Remediation of Marine Plastic Waste
Bozhko, Anastasia (2019)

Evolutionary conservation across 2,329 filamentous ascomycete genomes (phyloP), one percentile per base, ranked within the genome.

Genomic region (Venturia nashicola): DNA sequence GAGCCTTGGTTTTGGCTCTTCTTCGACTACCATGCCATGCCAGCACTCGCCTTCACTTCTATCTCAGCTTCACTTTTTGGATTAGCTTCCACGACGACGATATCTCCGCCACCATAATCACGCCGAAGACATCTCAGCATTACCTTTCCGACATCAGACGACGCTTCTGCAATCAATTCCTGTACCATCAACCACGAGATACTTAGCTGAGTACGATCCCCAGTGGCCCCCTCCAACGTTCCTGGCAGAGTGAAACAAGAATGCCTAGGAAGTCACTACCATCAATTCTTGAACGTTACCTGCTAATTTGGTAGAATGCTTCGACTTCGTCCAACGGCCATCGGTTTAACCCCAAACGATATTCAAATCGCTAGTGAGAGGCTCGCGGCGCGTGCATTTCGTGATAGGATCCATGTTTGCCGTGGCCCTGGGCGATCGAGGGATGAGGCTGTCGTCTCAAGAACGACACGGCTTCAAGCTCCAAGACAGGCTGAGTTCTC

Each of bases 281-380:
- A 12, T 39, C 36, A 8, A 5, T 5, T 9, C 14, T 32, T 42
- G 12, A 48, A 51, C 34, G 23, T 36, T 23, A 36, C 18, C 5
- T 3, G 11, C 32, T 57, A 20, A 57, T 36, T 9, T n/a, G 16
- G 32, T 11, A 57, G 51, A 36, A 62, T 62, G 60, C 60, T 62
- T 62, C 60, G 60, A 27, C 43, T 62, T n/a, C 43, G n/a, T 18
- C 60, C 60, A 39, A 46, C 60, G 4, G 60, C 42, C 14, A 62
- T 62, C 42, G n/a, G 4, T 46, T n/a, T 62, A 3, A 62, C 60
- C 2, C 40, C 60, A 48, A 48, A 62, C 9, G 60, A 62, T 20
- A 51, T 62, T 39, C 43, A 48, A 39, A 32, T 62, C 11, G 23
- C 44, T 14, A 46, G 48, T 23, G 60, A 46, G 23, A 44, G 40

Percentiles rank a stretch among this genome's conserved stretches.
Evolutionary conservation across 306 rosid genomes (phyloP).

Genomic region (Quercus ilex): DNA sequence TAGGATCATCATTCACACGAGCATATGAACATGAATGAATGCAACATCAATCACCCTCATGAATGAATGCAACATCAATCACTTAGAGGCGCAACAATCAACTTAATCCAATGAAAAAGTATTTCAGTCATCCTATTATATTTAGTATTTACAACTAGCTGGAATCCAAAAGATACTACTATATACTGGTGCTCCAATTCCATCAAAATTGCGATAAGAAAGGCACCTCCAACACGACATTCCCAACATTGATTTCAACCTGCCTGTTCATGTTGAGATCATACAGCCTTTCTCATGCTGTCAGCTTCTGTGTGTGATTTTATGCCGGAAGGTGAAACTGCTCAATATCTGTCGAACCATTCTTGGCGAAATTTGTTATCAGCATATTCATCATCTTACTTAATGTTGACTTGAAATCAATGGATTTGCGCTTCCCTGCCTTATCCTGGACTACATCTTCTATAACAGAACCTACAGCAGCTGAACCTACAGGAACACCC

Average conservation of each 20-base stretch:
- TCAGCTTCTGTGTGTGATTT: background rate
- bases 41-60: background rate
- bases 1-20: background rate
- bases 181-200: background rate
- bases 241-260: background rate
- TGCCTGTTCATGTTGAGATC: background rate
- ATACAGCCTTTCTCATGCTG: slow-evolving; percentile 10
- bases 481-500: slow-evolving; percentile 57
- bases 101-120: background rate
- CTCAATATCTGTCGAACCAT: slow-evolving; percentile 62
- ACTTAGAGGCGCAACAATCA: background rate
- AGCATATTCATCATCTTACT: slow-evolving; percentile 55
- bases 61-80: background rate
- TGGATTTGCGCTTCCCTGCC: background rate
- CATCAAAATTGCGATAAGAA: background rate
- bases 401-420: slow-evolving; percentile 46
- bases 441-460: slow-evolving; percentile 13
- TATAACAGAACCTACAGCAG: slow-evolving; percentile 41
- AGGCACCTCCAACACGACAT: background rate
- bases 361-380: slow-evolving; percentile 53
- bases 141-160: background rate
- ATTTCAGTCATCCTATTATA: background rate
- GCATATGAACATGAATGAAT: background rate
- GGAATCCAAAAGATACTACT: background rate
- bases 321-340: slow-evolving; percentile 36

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Plastics Production volumes have soared globally over the past 70 years. Rapid production and population growth coupled with inefficient waste management and plastic’s slow degradation rate resulted in significant contamination of the environment. The World Ocean is becoming increasingly polluted with estimated 244 000 metric tons of plastics debris having reached the ocean since the 1950s. In our days, plastics waste is generated by almost every known economic sector at virtually each step of the product’s lifecycle, leading to infinite possibilities for waste to become marine litter. Structured knowledge about sources, pathways, impacts and fate of plastics litter is essential for addressing the problem of marine pollution. This work is designed as literature review of a broad topic of plastics marine debris. The main goal is to collect information from multiple sources and condense accumulated knowledge into summaries related to plastics pollution. The fisrt chapter investigates the sources and pathways of marine debris. The next section investigates how plastics can pose a threat to the marine environment. The third section looks at ways of preventing marine pollution – at source, during lifecycle and after it becomes marine litter. Ways of reducing demand for pristine material and prolonging useful life of already existing objects are reviewed. The overall finding is that although scale of the problem is alarming, we have all the tools, knowledge and energy to minimize generated waste and change the trajectory of ocean pollution. For this to happen, effective upstream measures need to be taken such as improving waste management infrastructure, changing consumer behaviour, seeking sustainable material alternatives and thoughtful law enforcement. Unfortunately, the ocean will stay polluted for a long time as majority of the existing marine debris is submerged and can not be recovered in effective manner.